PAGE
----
7/8 September 2022
Before the COVID-19 pandemic, almost all audits and inspections conducted took place on site. From time to time, auditors used questionnaires and checklists. But these were or are more or less a supplement in the overall supplier qualification process.
When the GMP guidance was written and introduced, no one had thought of a pandemic or anything like that. Some of the requirements to conduct on-site audits are therefore clear, for example in Article 46(f) EU Directive 2001/83/EC:
"the holder of the manufacturing authorisation shall verify compliance by the manufacturer and distributors of active substances with good manufacturing practice and good distribution practices by conducting audits at the manufacturing and distribution sites..."
Distant assessments, as we understand it recently, e.g. with direct video and audio communication, have not been addressed or even regulated so far. Last year, for the given occasion, a question and answer document was prepared in the EU, which at least addresses distant assessments contucted by the authorities.
Question and answer 2.2 deals with GMP certificates and manufacturing/import authorisations. Due to the current difficulties in carrying out GMP on-site inspections, it is often not possible for authorities to extend the validity of GMP certificates accordingly. This should now be possible in order to avoid difficulties in the availability of medicinal products - until the end of 2021. The validity of manufacturing/import licences should also be extended (if they are time-limited).
Also for new sites, a distant assessment by a competent EU/EEA authority may be an option. A GMP certificate can then be issued depending on the outcome of the assessment. However, it should be stated that the certificate was issued on the basis of a distant assessment. In addition, an on-site inspection should be carried out as soon as circumstances permit. Limited or short on-site inspections in the EEA should also be considered at this time if compatible with travel restrictions, health measures and other constraints.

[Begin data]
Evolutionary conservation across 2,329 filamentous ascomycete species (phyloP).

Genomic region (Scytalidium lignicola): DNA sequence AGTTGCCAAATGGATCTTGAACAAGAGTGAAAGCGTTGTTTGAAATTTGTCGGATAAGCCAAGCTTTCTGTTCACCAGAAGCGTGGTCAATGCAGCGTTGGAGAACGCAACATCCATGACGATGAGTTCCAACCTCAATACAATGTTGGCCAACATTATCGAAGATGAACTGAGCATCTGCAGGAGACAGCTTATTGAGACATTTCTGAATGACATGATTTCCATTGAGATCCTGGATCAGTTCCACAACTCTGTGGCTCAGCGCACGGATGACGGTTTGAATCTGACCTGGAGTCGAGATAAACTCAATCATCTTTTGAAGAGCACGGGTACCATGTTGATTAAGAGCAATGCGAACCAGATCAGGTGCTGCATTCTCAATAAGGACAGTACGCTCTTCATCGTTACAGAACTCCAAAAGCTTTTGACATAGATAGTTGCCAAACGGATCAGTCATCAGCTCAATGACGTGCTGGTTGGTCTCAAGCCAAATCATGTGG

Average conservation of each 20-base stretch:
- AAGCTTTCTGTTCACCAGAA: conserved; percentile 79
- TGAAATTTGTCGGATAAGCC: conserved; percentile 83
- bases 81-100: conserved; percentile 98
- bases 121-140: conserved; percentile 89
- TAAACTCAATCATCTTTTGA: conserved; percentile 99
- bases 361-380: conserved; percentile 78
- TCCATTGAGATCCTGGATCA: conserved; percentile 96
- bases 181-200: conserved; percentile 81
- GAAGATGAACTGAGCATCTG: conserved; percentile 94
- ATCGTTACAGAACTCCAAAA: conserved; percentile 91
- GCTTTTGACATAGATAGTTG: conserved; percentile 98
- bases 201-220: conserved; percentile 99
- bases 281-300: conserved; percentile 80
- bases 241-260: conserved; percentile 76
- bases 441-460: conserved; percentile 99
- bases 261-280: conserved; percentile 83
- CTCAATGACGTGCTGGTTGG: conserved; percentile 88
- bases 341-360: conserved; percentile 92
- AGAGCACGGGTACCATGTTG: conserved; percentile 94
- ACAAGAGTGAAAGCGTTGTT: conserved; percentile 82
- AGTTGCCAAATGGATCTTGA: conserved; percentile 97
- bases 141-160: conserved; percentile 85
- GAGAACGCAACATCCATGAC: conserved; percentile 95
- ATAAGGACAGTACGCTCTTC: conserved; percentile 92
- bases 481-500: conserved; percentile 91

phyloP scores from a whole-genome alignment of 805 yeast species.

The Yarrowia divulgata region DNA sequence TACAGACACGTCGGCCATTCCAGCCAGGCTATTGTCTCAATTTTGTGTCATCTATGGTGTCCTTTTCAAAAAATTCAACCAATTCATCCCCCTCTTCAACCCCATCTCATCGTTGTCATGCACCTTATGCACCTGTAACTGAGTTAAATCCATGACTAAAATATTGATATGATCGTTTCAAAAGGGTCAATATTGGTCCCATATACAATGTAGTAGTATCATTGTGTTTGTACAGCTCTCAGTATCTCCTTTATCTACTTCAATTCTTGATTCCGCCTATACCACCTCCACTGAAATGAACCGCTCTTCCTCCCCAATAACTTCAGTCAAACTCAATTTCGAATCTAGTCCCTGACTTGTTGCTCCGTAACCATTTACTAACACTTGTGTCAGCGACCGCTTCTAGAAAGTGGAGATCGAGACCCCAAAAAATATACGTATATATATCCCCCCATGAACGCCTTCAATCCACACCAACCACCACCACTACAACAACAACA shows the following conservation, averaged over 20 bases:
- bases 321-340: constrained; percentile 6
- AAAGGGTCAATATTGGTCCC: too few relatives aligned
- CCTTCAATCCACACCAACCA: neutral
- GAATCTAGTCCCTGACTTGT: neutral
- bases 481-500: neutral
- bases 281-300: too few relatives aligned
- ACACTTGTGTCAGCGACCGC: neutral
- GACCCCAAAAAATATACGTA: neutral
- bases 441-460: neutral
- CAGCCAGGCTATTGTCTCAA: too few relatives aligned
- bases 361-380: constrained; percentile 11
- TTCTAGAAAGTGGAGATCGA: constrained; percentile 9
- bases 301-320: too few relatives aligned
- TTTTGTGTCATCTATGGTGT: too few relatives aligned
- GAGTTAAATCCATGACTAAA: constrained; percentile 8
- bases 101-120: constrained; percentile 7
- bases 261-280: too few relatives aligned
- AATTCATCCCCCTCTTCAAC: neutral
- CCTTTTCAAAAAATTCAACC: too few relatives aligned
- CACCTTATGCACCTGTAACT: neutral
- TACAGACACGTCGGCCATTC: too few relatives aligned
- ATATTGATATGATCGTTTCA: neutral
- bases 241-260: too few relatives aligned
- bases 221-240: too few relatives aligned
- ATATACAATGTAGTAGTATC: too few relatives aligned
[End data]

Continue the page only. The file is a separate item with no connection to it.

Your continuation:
Due to the pandemic, almost all inspectorates have postponed routine inspections. Alternative approaches, including distant assessments, were also increasingly used. A uniform procedure was not discernible for some time. Then, in November, EMA published a GMP/GDP guidance document (EMA/335293/2020) for such distant assessments, which is intended to provide guidance for inspectors. In addition to a detailed definition, prerequisites and the most important points in preparation and implementation are also described. However, the authors clearly point out that distant assessments are not intended as a substitute for on-site inspections outside crisis situations and that on-site inspections should be carried out as soon as circumstances allow again.
And how does the industry see distant assessments?
The companies themselves currently have little choice but to resort to these options as well. It is advisable that each company carries out an individual risk assessment and precisely documents the result achieved. This should also include plans on what to do when restrictions are lifted to ensure that on-site audits are resumed and repeated in a timely manner.
Where own on-site audits are not currently possible, the QP may refer distant assessments and also take into account the results of inspections by competent authorities. Decisions should be based on a scientific basis and an adequate and documented risk assessment.
A distant assessment is therefore a possible (and currently reasonable) way to assess a supplier's or CMO's GMP compliance when an on-site audit is not possible. This also applies for the future. Within the framework of a risk-based supplier qualification, distant assessments will certainly be increasingly carried out, but they cannot and must not replace on-site audits.